I never imagined the simple task of lighting a candle could be completely overwhelming. Today I lit one candle and it took all the strength I had in me, and then some. The day started innocently enough. We went to church a custom many people follow on Sundays. Only problem was, this week we celebrated saints. At my church that means lighting a candle in remembrance of a saint in your life who has died. Last year I recall sitting in my pew. I didn't light a candle because I didn't personally know any saints who had died. I didn't realize the significance of that at the time. Six months later, my mom passed away. I don't think she saw herself as a saint. I'm not sure if any religion would consider her a saint. I certainly did. I won't go into details, but she was a wonderful mother, wife and person. She had her baggage, like we all do, but I could always count on my mom to answer the phone when I called. She put me first, or at least she made me feel like she put me first. In this day and age that means something. She understood me better, sometimes, than I understood myself. She had a sixth sense about things. Each time I got pregnant, she knew before I ever got the chance to tell her. If I ran into her a minute after finding out myself, she'd look at me with a knowing eye and ask the question: "Are you?" A person who knows you inside and out and manages to love you anyway is like the credit card commercial: priceless. My mom was priceless. Then she got Alzheimer's. And then she died. It's been six months and I thought I was doing well. I can talk about her without crying. I am starting to remember the good times. I understand grief, while infinite, is not insurmountable. But grief is a curious beast. You think you have it licked. You begin to let your guard down, but before you can catch your breath, it comes out from the shadows, swinging with both fists. That's how it felt when I had to light the candle: like an insurmountable punch in the gut. As I stood waiting for my turn, I worried about a flame catching fire on someone's clothing. Hundreds of people filled the church. There are so many good reasons not to allow hundreds of people to light hundreds of candles indoors. What were we thinking? If I'd known it was candle lighting day at church I might have skipped. Then I would have escaped grieving publicly. People would not have witnessed my tears. Then I would have missed the memories that flooded me today. I would have missed the opportunity to honor my mom with a flame representing memories of her. My turn came and my hand shook. I only hoped I wasn't going to be the one to set the church on fire. I tried not to cry and failed horribly. I attempted to wipe my tears away so no one would see, but as soon as I completed a face swipe with the back of my hand, my eyes produced even more tears. Note to self: carry a tissue in your pocket at all times. You can never predict when you'll be asked to complete a difficult task like lighting a candle. I did light the candle. I stood a moment to watch the flame. And I remembered my mom. I returned to my seat and something magical happened. Someone came to hug me. Then another. I was surrounded by support. It didn't take the sadness away, but it made it bearable, somehow. If I'd realized it was candle lighting day at church today, I might have stayed home because I thought it would be too hard. I'm glad I didn't know. I'm glad I went.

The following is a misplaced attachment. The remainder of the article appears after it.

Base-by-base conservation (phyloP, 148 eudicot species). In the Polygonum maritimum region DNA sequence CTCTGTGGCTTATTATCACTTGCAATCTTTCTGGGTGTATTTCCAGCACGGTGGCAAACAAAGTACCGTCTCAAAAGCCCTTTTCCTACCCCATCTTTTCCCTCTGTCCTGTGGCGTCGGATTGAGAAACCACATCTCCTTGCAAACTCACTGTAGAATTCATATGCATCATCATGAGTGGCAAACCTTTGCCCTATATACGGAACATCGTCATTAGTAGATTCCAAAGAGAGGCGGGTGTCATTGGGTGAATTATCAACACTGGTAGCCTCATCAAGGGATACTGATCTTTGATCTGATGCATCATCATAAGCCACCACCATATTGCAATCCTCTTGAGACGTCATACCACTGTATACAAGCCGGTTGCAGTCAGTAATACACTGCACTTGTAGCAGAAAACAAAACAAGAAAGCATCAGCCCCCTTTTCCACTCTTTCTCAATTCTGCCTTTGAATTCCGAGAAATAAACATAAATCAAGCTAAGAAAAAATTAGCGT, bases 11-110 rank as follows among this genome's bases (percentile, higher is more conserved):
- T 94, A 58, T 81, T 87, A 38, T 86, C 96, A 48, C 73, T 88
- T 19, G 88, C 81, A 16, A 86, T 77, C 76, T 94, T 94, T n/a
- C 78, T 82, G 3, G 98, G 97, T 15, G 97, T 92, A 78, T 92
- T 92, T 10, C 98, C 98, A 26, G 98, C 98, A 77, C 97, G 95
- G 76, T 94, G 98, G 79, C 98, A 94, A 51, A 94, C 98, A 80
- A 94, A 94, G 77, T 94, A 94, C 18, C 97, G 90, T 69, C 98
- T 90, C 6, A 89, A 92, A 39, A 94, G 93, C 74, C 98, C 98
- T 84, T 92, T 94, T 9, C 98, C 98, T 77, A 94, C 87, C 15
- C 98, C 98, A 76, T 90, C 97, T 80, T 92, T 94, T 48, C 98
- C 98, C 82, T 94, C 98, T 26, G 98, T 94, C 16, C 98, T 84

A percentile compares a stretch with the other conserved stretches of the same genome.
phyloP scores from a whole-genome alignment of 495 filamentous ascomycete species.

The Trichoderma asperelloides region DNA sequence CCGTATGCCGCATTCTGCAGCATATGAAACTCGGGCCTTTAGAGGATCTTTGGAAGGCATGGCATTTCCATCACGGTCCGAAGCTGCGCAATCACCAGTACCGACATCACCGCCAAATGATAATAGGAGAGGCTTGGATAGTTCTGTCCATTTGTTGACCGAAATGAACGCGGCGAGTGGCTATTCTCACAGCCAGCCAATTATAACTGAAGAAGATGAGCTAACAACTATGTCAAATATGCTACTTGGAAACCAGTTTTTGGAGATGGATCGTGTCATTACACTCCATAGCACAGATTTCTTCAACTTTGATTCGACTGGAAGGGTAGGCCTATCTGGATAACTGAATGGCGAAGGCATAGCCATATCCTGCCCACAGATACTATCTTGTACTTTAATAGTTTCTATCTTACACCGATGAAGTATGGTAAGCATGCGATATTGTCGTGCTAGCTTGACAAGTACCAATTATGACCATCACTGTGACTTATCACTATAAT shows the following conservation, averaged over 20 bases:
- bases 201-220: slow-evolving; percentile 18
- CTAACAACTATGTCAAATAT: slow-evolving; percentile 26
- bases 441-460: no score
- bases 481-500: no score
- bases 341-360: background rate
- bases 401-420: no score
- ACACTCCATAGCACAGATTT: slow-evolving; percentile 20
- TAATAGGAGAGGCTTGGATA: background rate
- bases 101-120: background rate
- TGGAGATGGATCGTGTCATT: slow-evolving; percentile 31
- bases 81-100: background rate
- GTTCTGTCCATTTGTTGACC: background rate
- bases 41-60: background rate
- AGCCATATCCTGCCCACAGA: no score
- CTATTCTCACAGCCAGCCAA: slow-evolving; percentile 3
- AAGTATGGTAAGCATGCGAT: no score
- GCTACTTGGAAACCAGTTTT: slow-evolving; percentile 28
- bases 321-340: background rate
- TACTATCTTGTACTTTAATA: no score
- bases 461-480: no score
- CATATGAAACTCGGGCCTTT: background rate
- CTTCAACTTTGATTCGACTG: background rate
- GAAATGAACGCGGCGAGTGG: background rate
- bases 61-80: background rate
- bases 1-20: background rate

Jill Pertler is a syndicated columnist and author of "The Do-It-Yourselfer's Guide to Self-Syndication." Email her at firstname.lastname@example.org; Follow Slices of Life on Facebook, or check out her website at marketing-by-design.home.mchsi.com/.